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Summer Solstice with Rabbi Sarah Tasman

June 1, 2017

Summer Solstice is almost upon us, and we have a great workshop/event to get your creativity flowing and summer spirit rising! Join Rabbi Sarah Tasman at CHAW on June 21st for a delightful Summer Soltice Workshop, and join us in getting to know Sarah and her program more through this wonderful interview we were able to snag with her! She has a delightful evening planned; it is a not-to-miss event!

How did you come up with this event?

Over the years, my friend Erin Brindle, who is an art therapist, and I have been getting together for “Art Night” to have dinner and make art. We’ve been dreaming of an artists workshop or retreat but one of us was always out of town over summer solstice. Then a couple of months ago, my friend, Erica Lea and I were discussing the book, Big Magic, by Elizabeth Gilbert and thought that summer solstice would be an amazing time to tap into our creativity and honor the sources of light and inspiration in our lives. 


How does creativity play a role in your life?

Creativity has always been important in my life. My mother is an artist with a background in printmaking, collage and found object sculpture, and my father is a psychiatrist, gardener and photographer. I remember my mother in the living room with her colored pencils all around her working on a large quilt drawing. As a child, I always had a box of paints and brushes. Whenever I needed to express myself, I could use my art supplies and paint or draw or write in my journal. My parents always nurtured and supported my siblings and me to be creative in any medium we felt called to explore: robotics, charcoal, furniture making, painting, poetry, or photo-transfers (to name a few). It didn’t matter what it looked like. It was more about the process. From a young age, art and writing became a way for me to process my thoughts and emotions, to gain clarity. In college, I majored in Arts and Ideas in the Humanities and in Rabbinical School, I wrote my masters in Jewish Education thesis on integrating creative expression in teaching. I’ve taught about art as a tool for therapy, for identity expression, for enhancing ritual and ritual objects, for spiritual expression, and even as a meditative practice. As a rabbi and workshop facilitator, I often incorporate different modalities of visual art, collage, writing, yoga, meditation and ritual creation. Traditional Jewish learning is very intellectual, very heady. I want students and participants to connect not only with their minds, but also with their breath and their whole selves.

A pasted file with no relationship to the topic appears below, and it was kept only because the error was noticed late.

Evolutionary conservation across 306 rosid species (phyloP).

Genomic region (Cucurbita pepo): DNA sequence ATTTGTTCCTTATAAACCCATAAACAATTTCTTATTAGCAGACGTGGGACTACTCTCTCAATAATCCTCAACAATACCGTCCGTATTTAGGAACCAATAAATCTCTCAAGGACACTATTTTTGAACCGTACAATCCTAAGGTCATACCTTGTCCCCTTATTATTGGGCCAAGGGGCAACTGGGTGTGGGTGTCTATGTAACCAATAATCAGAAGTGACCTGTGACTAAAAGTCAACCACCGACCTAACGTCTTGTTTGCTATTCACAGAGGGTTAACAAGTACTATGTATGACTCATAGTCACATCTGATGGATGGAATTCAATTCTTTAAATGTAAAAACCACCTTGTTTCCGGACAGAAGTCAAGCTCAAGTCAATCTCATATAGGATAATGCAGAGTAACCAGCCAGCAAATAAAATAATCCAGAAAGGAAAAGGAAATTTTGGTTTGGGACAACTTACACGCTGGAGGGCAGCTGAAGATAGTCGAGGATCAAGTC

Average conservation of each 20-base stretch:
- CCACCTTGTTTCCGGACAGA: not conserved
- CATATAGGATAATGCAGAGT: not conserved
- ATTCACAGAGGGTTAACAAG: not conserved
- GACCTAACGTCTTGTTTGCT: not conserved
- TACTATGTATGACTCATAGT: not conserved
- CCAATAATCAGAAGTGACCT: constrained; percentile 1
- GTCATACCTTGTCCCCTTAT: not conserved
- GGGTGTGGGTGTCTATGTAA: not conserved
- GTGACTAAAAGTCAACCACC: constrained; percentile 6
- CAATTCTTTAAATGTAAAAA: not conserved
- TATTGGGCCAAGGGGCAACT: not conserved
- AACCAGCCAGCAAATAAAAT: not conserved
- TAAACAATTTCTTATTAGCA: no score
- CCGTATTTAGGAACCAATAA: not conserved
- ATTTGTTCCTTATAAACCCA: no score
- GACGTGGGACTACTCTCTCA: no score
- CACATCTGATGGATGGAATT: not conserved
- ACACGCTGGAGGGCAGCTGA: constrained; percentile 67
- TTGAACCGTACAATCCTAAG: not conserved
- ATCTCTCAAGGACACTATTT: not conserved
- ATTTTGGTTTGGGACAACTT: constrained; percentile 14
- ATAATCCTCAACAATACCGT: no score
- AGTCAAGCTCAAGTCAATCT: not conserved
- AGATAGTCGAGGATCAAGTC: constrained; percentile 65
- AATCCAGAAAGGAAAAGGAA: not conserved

You lead a lot of workshops on Jewish spirituality. Is the Summer Solstice event an interfaith event? Who is the event geared towards?

I find when I connect with the seasons, nature, and what’s going on my life, I feel more grounded. This will be a gathering, workshop, and celebration of summer. So, it’s geared towards anyone who wants to connect with the seasons, tap into their own sense of creativity and light, and meet others. Many of the workshops I lead center around the Jewish calendar but I find that celebrating solstice allows me to connect with others from lots of other traditions. This event is open to anyone regardless of their background whether they are Jewish, Christian, pagan, spiritual or even atheist. Rev. Erica Lea will lead the solstice gathering with me and we hope people from all spiritual traditions will join us.

Why do you think of solstice as a time to tap into creativity?

Summer solstice is a time of bounty, celebration, a time of being with friends or family and in community. Summer evokes a sense of excitement and release, perhaps even a longing to return to a childhood freedom to be creative and play outside. Summer Solstice is a good time to honor the light and creativity we have and want to cultivate in our lives.